New from Chaka Khan

chaka-khan-hello-happiness

I’ve been a bit quiet round the blog lately, but it doesn’t mean that I’ve given up.

Rather that life is keeping me busy. But I’m still listening, reading and writing.

At the moment, I’m enjoying the final part of Stuart Cosgrove’s epic soul trilogy, Harlem 69: The Future Of Soul. It follows on from Detroit 67: The Year That Changed SoulĀ and Memphis 68: The Tragedy Of Southern Soul. The fast-moving tale of soul is intertwined with the politics of the period, and it’s educational not just about music but also about history, politics and sociology. The advantage of the modern age is that you can make a list of the music you are reading about and go and investigate it at the touch of the button…though this probably works more to the benefit of the consumer rather than the artist.

One of the people who appears in the pages of Harlem 69 is a young Chaka Khan. She’s just released her first album in twelve years, Hello Happiness. Somehow I missed last year’s first track from the album ‘Like Sugar’ which is just awesome. Fortunately, when it comes to doing my end of year Festive Fifty lists, one of my rules is that a track can qualify even if it was released as single the previous year…if it is released on the parent album that year. Seriously, check this out…

 

 

This is the title track, which is also rather fine.

 

 

Hello Happiness is only seven songs long, but it’s a joy to hear. Take the time to do so!

 

Gig review – Craig Finn

Craig Finn

Craig Finn – Edinburgh Usher Hall, February 6, 2019

The last time I saw Hold Steady frontman Craig Finn it was close enough to see the whites of his eyes. Hardly surprising, it was a living room gig in an Edinburgh tenement. At the time he was promoting his latest (third) solo album, We All Want The Same Things. Now two years later, he’s supporting Gaslight Anthem’s Brian Fallon on solo dates, and has a new solo album, I Need A New War, out in April.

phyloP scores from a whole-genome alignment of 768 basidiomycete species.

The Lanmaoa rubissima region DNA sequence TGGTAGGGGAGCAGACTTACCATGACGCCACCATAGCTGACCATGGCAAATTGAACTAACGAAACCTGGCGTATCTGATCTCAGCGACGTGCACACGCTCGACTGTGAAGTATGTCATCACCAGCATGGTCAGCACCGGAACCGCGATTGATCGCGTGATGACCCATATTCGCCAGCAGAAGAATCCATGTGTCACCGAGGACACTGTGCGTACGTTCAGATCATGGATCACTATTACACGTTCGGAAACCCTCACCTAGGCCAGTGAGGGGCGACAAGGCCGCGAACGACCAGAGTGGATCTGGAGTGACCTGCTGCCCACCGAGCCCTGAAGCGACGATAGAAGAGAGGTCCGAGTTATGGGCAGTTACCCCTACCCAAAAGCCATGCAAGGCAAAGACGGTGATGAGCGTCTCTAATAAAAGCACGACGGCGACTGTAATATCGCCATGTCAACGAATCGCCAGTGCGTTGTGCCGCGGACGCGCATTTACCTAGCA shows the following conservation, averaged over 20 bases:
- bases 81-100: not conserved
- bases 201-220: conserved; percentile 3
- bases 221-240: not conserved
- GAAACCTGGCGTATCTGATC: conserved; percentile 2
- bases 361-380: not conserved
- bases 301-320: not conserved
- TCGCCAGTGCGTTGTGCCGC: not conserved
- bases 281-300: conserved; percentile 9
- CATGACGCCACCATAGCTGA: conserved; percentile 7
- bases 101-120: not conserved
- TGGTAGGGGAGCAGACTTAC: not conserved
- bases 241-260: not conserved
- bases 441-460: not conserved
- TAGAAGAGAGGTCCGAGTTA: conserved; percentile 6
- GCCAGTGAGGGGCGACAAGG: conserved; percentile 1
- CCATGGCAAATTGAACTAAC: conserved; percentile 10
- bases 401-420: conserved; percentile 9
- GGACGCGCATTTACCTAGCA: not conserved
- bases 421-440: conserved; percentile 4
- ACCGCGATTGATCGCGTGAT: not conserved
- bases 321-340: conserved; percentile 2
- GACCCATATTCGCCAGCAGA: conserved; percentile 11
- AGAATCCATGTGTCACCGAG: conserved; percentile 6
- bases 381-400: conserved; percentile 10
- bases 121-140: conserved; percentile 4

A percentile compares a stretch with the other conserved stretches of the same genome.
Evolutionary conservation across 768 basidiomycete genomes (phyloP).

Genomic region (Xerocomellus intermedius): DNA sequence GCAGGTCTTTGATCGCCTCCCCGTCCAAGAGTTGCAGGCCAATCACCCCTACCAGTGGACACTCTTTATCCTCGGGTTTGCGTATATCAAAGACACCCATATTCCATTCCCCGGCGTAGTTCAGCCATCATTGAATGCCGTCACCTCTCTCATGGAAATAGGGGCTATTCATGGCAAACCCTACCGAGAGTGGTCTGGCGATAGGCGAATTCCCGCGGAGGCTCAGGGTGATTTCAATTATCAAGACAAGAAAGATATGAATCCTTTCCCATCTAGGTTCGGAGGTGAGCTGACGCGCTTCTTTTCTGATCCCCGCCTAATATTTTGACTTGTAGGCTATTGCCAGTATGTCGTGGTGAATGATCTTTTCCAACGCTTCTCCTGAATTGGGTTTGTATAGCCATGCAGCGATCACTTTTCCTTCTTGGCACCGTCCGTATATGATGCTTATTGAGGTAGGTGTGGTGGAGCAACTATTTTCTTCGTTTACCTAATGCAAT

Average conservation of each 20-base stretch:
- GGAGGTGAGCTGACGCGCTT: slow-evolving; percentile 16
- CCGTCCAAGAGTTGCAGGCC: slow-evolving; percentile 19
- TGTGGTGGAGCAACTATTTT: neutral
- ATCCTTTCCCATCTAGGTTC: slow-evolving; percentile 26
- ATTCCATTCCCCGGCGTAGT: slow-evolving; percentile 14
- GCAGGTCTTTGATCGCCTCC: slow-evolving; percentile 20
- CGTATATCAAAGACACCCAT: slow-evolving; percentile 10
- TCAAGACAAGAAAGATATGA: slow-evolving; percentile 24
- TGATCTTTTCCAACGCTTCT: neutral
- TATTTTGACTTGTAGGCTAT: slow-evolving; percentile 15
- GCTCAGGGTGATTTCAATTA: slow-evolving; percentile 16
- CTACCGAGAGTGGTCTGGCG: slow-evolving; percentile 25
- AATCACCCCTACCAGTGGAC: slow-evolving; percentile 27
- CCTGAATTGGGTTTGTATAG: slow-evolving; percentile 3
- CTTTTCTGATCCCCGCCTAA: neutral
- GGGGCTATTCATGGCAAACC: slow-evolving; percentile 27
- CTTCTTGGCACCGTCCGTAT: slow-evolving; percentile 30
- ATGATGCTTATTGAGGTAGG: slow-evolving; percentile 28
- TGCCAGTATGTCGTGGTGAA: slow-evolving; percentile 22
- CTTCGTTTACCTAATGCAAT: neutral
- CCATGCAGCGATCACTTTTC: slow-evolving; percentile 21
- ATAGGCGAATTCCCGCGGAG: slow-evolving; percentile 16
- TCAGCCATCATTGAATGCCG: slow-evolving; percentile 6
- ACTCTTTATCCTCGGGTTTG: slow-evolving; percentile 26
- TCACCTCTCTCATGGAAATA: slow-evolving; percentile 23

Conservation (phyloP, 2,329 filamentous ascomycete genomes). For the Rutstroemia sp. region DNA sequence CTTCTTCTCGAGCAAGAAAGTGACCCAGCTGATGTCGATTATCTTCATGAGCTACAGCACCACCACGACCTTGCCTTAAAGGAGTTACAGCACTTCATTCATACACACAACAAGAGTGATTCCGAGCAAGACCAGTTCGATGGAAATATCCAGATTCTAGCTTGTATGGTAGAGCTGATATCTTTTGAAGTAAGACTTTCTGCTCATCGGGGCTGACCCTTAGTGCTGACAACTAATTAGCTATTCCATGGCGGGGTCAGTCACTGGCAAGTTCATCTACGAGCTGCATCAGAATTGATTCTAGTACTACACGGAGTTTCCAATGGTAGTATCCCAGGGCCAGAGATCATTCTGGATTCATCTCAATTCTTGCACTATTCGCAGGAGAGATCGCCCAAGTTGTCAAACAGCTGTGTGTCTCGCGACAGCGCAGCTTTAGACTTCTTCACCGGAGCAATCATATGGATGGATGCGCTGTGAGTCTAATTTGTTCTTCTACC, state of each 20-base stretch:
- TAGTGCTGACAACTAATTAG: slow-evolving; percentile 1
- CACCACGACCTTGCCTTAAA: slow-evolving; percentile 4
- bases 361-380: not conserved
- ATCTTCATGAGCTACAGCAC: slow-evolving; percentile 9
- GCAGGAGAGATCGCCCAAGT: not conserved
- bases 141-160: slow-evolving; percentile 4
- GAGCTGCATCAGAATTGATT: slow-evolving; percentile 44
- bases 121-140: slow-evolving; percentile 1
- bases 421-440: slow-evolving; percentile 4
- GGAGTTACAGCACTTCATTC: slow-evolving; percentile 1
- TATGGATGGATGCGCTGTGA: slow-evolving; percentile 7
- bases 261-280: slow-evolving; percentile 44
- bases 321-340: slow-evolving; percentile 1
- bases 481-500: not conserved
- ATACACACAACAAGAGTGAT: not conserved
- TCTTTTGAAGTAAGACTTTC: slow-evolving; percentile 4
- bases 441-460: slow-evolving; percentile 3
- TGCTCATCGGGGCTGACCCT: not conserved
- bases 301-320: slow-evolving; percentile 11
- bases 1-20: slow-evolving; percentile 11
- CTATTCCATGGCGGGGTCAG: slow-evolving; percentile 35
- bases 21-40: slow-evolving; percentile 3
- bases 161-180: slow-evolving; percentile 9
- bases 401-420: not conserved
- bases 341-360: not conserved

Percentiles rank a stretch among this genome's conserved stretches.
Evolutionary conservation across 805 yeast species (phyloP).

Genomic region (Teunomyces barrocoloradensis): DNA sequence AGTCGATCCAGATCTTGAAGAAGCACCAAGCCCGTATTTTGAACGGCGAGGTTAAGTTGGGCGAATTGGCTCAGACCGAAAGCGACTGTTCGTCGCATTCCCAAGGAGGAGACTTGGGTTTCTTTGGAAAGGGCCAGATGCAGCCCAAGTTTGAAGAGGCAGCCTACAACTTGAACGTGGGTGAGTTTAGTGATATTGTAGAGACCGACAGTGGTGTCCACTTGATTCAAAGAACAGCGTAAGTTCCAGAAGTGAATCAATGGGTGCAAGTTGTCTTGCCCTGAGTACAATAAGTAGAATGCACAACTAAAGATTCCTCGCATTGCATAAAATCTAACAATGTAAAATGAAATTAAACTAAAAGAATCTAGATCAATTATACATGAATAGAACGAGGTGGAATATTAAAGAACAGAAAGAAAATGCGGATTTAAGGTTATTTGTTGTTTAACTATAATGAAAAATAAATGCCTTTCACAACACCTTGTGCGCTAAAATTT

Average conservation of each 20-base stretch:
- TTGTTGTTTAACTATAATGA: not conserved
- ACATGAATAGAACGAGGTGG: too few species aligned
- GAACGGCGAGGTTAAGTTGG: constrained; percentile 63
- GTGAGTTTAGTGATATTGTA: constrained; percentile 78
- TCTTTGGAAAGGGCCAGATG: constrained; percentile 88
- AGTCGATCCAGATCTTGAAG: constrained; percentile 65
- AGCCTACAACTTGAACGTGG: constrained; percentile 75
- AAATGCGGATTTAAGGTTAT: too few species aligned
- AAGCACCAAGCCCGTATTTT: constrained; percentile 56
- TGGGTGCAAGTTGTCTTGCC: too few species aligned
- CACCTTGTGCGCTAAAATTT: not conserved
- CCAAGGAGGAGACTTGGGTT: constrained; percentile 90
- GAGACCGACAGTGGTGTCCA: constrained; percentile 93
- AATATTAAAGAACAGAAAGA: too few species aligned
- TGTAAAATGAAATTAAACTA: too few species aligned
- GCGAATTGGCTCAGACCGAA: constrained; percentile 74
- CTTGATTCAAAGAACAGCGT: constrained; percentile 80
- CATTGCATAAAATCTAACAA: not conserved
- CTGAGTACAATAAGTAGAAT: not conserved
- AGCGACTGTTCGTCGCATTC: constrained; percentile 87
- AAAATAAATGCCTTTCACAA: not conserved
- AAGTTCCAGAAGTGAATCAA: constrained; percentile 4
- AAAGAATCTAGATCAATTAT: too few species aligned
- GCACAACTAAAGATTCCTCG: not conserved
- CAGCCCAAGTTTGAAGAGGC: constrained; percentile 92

There’s no doubt that Craig Finn is a talented songwriter – but watching and listening to him armed with just an acoustic guitar (no mean feat in a venue the size of the Usher Hall, upgraded from the comparatively smaller Queen’s Hall), his skill as a raconteur cannot be underestimated. Sure, it’s irritating when people won’t shut up over the support act, but even more so when it’s someone this witty.

Introducing the Hold Steady’s song ‘Magazines’, he talks about how it was written after a girl dumped him on a date. Then twenty-four hours later – during which time he’d written the song – she realised she’d made a mistake and they’ve been together ever since, even though he wrote the song. There’s a preview of the new record’s ‘Magic Marker’ and more reflections about growing up and missing out on being a proper punk because he didn’t get to see Black Flag on ‘Punk Is Not A Fair Fight.’ There’s the melancholy of 9/11 revisited on ‘Newmyer’s Roof’ and a touching tribute to the late Scott Hutchison of Frightened Rabbit with a cover of Frabbits’ ‘Heads Roll Off.’

As a reviewer, I was privileged to see this, but if I’d been a punter I would have been amply rewarded, too.